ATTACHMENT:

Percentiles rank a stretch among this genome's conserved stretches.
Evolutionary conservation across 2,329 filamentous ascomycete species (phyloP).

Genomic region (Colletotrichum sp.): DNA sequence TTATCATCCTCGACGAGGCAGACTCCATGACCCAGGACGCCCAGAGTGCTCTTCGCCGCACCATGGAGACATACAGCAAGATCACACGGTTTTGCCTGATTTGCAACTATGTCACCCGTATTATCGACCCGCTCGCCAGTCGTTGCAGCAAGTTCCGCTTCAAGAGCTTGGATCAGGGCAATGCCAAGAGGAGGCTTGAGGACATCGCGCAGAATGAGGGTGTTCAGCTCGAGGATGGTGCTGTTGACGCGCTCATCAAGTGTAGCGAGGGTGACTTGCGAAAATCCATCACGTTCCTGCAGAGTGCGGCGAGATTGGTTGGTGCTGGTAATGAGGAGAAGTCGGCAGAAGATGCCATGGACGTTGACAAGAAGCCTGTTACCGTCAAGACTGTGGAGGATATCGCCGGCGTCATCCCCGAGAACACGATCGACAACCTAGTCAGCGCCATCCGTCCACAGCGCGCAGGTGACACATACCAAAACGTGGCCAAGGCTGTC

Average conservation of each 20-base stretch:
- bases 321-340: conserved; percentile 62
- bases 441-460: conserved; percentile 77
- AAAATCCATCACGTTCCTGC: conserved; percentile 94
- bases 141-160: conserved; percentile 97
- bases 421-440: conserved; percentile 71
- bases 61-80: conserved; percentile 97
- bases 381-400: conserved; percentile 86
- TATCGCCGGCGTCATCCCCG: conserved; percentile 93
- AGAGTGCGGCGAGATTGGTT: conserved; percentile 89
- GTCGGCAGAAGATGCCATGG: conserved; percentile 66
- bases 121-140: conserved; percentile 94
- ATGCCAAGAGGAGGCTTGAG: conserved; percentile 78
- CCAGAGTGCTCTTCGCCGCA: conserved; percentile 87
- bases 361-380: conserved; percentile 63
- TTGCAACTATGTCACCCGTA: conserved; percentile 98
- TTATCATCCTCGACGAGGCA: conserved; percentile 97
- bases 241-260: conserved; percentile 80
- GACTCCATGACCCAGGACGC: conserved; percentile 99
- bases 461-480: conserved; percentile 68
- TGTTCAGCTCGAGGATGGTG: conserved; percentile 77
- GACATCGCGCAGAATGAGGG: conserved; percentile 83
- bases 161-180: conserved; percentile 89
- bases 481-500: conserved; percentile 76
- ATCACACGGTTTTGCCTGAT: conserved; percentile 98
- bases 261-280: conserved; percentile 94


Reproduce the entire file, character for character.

Percentiles rank a stretch among this genome's conserved stretches.
Evolutionary conservation across 2,329 filamentous ascomycete species (phyloP).

Genomic region (Colletotrichum sp.): DNA sequence TTATCATCCTCGACGAGGCAGACTCCATGACCCAGGACGCCCAGAGTGCTCTTCGCCGCACCATGGAGACATACAGCAAGATCACACGGTTTTGCCTGATTTGCAACTATGTCACCCGTATTATCGACCCGCTCGCCAGTCGTTGCAGCAAGTTCCGCTTCAAGAGCTTGGATCAGGGCAATGCCAAGAGGAGGCTTGAGGACATCGCGCAGAATGAGGGTGTTCAGCTCGAGGATGGTGCTGTTGACGCGCTCATCAAGTGTAGCGAGGGTGACTTGCGAAAATCCATCACGTTCCTGCAGAGTGCGGCGAGATTGGTTGGTGCTGGTAATGAGGAGAAGTCGGCAGAAGATGCCATGGACGTTGACAAGAAGCCTGTTACCGTCAAGACTGTGGAGGATATCGCCGGCGTCATCCCCGAGAACACGATCGACAACCTAGTCAGCGCCATCCGTCCACAGCGCGCAGGTGACACATACCAAAACGTGGCCAAGGCTGTC

Average conservation of each 20-base stretch:
- bases 321-340: conserved; percentile 62
- bases 441-460: conserved; percentile 77
- AAAATCCATCACGTTCCTGC: conserved; percentile 94
- bases 141-160: conserved; percentile 97
- bases 421-440: conserved; percentile 71
- bases 61-80: conserved; percentile 97
- bases 381-400: conserved; percentile 86
- TATCGCCGGCGTCATCCCCG: conserved; percentile 93
- AGAGTGCGGCGAGATTGGTT: conserved; percentile 89
- GTCGGCAGAAGATGCCATGG: conserved; percentile 66
- bases 121-140: conserved; percentile 94
- ATGCCAAGAGGAGGCTTGAG: conserved; percentile 78
- CCAGAGTGCTCTTCGCCGCA: conserved; percentile 87
- bases 361-380: conserved; percentile 63
- TTGCAACTATGTCACCCGTA: conserved; percentile 98
- TTATCATCCTCGACGAGGCA: conserved; percentile 97
- bases 241-260: conserved; percentile 80
- GACTCCATGACCCAGGACGC: conserved; percentile 99
- bases 461-480: conserved; percentile 68
- TGTTCAGCTCGAGGATGGTG: conserved; percentile 77
- GACATCGCGCAGAATGAGGG: conserved; percentile 83
- bases 161-180: conserved; percentile 89
- bases 481-500: conserved; percentile 76
- ATCACACGGTTTTGCCTGAT: conserved; percentile 98
- bases 261-280: conserved; percentile 94